Saints and Sinners: The American Catholic Experience Through Stories, Memoirs, Essays and Commentary edited by Greg Tobin

Saints for All Occasions: a Novel by J. Courtney Sullivan

The 7 Secrets of Successful Catholics by Paul Wilkes

Spiritual Quests: The Art and Craft of Religious Writing edited by William Zinsser

Spontaneous Happiness by Andrew Weil, MD

Stumbling Toward Enlightenment: An Illustrated Crisis Companion by Barbara Lewis-Marco

A Torch Kept Lit: Great Lives of the Twentieth Century by William F. Buckley

What, Then, Is Liturgy: Musings and Memoir by Anscar J. Chupungko

Why I Am a Catholic by Gary Wills

 

 


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It’s Small Radio Show Sunday!

Hello, generous listeners, guests, and supporters of “Reasonably Catholic: Keeping the Faith”!

What a rich year of spiritually-themed radio it’s been! We unpacked the religion vote; celebrated two late, great priests; interviewed activists, artists, theologians, jurists, film critics, novelists, essayists, Buddhists, a Catholic comedian; and more! (You can find all of the episodes posted at www.reasonablycatholic.com.)

WESU-FM, the amazing station that makes the program possible, has launched its fall pledge drive! May I count on you to make a donation on what I’m calling Small Radio Show Sunday? (Or any other day? Feel free to name it yourself!)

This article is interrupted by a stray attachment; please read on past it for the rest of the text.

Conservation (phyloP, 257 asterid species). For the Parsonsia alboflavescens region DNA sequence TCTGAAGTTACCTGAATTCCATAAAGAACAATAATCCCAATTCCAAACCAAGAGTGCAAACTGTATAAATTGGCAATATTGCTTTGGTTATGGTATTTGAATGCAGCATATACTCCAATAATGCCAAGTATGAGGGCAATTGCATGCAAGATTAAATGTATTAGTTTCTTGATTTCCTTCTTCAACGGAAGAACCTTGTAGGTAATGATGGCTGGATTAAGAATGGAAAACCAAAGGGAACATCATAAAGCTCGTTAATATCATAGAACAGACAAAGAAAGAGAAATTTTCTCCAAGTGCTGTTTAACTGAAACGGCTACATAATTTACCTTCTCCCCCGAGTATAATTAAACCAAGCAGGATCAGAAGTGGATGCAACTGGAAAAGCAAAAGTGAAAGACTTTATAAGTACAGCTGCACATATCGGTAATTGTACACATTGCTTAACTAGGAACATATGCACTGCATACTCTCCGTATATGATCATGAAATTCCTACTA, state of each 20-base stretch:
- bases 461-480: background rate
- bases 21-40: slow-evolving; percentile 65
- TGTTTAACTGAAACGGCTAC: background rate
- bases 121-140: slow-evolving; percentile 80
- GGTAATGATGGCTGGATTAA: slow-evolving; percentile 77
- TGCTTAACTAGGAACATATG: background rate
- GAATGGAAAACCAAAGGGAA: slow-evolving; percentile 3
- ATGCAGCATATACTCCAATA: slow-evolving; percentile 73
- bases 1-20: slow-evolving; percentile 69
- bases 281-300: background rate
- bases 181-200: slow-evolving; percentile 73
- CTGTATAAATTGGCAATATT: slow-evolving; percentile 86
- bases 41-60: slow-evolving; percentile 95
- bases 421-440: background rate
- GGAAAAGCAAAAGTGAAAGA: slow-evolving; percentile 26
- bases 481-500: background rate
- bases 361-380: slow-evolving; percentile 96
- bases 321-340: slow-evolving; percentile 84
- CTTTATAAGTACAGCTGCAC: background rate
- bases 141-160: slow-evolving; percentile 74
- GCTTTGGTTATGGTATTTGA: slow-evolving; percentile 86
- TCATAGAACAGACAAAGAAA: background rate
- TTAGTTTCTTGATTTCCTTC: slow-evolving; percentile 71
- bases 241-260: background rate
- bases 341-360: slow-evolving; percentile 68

Of course, the station is offering an array of terrific pledge gifts, which you can learn about here — https://wesufm.org/pledge/gifts/index.htm — but additionally, for a donation of any size – yes, ANY size – you can rescue one of the following new or gently used titles from my bursting bookshelves!

Just donate by going to www.wesufm.org/pledge  or by sending a check to WESU-FM, 45 Broad St., 2nd floor, Middletown, CT 06457, and then email me accordingly at this address, and I’ll pop your book in the mail!

THANKS so much for supporting community radio – needed now more than ever, as I’m sure you know!

Here’s the list of rescue books looking for a new forever home:

7 Paths to God: the Ways of the Mystic by Joan Borysenko

150 North American Martyrs You Should Know by Brian O’Neel

The Biggest Lie in the History of Christianity by Matthew Kelly

The Bishop’s Brothels by EJ Burford

Catholic and Christian by Alan Schreck

Catholics by Brian Moore

Confessions: The Making of a Post-Denominational Priest by Matthew Fox

Faith and Resistance in the Age of Trump by Manuel A. De La Torre

The Future Church: How Ten Trends Are Revolutionizing the Catholic Church by John L. Allen Jr

Having a Mary Heart in a Martha World by Joanna Weaver

A History of the Popes by Nicholas Cheetham

Holy Fire: A Personal Journey of Conversion and Renewal by Phyllis Price

Journal of a Soul by Pope John XXIII

How Do We Know When It’s God? by Dan Wakefield

The Joy of the Gospel (Evangelii Gaudium) by Pope Francis

Legacy of the Heart: The Spiritual Advantages of a Painful Childhood by Wayne Muller